HOMEBeginners guide to tuning3. FORCED INDUCTION

Beginners guide to tuning

Forced Induction

What is a Turbocharger?

Using the energy from the engine exhaust gasses, blades like those found in a windmill are turned with a compressor which attached on the same axis. This compresses air and forces it into the engine allowing for higher outputs to be gained from the engine. The amount of air (pressure) forced into the engine is referred to as boost pressure and this can be adjusted by controlling the amount of exhaust gas which passes through the turbo. This adjustment is performed by the use of a bypass valve which is between the engine and turbo and can release the exhaust gas without flowing through the turbo. This is activated by the compressor pressure.
 By raising boost pressure the engine is able to take in more air but due to limitations in engine strength and extreme combustion (known as detonation or knocking) boost pressure is limited. Stock boost pressure is normally restricted with a large margin of safety to cope with a wide variety of uses and also for environmental reasons.

2 Types of Bypass valve

Actuator TypeWategate Type

Bypass valves fall into 2 main types. Actuator types and wastegate types. Both work by opening a bypass valve when the designated boost level is reached and allowing the exhaust gas to escape without flowing through the turbo which prevents boost from rising further. They both perform the same job but the actuator is compact and can be made as one with the turbo unit, whilst the wastegate requires piping and fitting before the turbo, bypass capacity can be made larger on a wastegate type giving more stable boost settings. From these characteristics, it is common that actuators are used on stock and smaller turbos whilst wastegates are used on larger turbos for higher power applications.


What is "Boost Up"?

By increasing the amount of forced air into the engine, the explosive force is increased thus increasing engine output. "Boost up" increases the conservative stock boost levels to release the full potential of the stock setup. The most common way to raise boost is to fit an EVC (Electronic Valve Controller) boost controller. It is also possible to replace the actuator for one with a stronger spring. Although Boost up is a relatively simple way of increasing power, there are many possible complications such as knocking fuel control or boost cut that could lead to possible engine damage and so it is important to be aware of the vehicles capabilities.


What is "Turbo Swapping"?

Turbo swapping is the next step up from boost up. The limitations of the stock turbo can be easily reached and for those who require more can replace their turbo for one which can handle more air flow.
 Normally, one would think that with the same engine and boost pressure, a small turbo and large turbo would both produce the same amount of power. However this is not the case and the larger turbo will produce more power. This is caused by the difference in turbo efficiency as each size turbo has a boost pressure (air flow rate) that it can work most efficiently at and using inefficient boost pressure will cause a rise in air temperature reducing air density thus reducing the amount of air into the engine even at the same boost pressure.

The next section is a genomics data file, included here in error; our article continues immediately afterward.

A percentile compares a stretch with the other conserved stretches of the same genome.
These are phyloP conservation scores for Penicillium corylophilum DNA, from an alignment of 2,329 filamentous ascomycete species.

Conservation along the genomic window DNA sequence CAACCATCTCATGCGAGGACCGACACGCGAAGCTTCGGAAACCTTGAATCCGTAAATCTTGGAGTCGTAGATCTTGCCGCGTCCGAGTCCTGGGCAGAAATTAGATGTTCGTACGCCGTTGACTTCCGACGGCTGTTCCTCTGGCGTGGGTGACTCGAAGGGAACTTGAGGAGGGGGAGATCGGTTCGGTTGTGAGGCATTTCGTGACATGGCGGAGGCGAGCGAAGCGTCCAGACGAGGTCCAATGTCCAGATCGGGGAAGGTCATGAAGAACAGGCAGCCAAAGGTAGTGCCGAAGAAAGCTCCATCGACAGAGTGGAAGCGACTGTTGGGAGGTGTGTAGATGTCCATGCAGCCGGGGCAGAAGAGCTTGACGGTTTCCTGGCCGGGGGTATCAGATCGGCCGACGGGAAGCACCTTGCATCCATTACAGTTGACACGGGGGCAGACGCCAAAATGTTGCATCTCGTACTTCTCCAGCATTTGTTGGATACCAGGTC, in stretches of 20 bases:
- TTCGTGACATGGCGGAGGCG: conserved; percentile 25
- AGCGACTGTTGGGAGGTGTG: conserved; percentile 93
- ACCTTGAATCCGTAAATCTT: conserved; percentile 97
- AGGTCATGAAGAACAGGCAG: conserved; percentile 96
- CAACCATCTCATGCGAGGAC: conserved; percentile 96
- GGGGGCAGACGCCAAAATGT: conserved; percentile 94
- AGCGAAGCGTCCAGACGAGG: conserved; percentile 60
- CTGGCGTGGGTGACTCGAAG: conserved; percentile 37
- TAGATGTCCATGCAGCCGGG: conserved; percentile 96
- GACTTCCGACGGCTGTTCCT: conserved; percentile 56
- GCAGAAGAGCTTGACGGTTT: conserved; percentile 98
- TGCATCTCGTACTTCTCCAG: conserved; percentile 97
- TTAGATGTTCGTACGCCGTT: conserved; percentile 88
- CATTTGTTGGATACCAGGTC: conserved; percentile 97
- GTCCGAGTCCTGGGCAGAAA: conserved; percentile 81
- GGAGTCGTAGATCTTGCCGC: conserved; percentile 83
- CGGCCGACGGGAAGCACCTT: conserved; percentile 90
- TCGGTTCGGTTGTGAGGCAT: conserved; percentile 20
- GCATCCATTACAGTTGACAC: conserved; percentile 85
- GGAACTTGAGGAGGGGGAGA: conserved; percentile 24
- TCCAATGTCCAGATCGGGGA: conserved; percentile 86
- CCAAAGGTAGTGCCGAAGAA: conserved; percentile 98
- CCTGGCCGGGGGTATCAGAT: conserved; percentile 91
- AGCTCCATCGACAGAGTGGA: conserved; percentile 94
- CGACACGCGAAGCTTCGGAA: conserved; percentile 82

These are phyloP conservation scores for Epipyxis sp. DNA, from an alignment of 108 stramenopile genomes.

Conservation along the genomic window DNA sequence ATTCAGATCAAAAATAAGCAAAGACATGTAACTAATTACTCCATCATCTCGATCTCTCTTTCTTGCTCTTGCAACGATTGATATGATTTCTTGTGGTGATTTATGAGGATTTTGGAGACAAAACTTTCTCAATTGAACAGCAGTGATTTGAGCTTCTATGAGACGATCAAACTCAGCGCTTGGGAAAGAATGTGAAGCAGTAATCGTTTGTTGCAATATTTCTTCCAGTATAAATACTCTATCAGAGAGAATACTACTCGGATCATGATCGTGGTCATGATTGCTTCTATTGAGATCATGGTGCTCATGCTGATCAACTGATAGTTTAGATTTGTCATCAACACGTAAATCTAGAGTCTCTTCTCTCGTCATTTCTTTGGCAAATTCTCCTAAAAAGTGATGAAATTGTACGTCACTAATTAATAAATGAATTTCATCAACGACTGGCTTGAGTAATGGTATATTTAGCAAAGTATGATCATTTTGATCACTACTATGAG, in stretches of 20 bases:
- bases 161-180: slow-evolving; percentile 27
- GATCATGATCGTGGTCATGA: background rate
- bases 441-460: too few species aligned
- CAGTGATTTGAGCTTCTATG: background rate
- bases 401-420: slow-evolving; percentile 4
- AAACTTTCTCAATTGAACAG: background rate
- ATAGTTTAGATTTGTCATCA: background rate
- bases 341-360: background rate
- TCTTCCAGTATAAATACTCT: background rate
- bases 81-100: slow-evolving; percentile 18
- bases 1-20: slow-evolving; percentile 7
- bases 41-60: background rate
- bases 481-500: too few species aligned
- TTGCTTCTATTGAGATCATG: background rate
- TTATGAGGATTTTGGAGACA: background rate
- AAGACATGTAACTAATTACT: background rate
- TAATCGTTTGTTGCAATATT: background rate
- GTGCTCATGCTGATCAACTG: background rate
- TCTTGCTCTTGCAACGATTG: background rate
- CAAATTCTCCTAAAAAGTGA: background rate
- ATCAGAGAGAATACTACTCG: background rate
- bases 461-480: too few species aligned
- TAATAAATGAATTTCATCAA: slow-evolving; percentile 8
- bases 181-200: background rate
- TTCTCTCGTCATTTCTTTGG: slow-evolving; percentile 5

What is an Intercooler?

An Intercooler is a heat exchanger (cooling device) which is designed to cool air which has been heated by the turbo during compression.
 Popular tuning in this field involves the addition or replacement of the intercooler for one of higher capacity and efficiency. A good intercooler must be able to reduce the resistance to air flow (pressure loss) and also reduce the air temperature as much as possible. These are two opposite properties and so it is difficult to achieve both together. HKS have continued to develop intercoolers in the pursuit of achieving both criteria.


What is a supercharger?

As opposed to a Turbocharger which uses exhaust gas power, a supercharger borrows a little power directly from the engine to operate a compressor. Specifically, it is most common to use a belt and pulley from the engine crankshaft to turn the compressor. As a result, the compressor will work from low rpm giving good response from the moment the accelerator is depressed. With a turbo which uses exhaust gas flow there is a delay before the exhaust gas flow necessary to operate the compressor is generated. However, at higher engine speeds (rpm), superchargers which use engine power, tends to becomes less efficient than a turbocharger.

Common Supercharger types

Roots Type: 2 rotors mesh together and push air out of a housing. Most conventional superchargers are of this type. Since a roots type supercharger does not compress air inside within the unit, a larger housing can be required for big power outputs.

Centrifugal Type: Shaped like a turbo but is driven directly by the engine rather than by exhaust gas. The internal structure divides into several further subgroups. HKS uses what is referred to as "Torque Reaction Drive Type" and with internal compression and traction drive mechanism, is able to provide suitable compression at all engine speeds.


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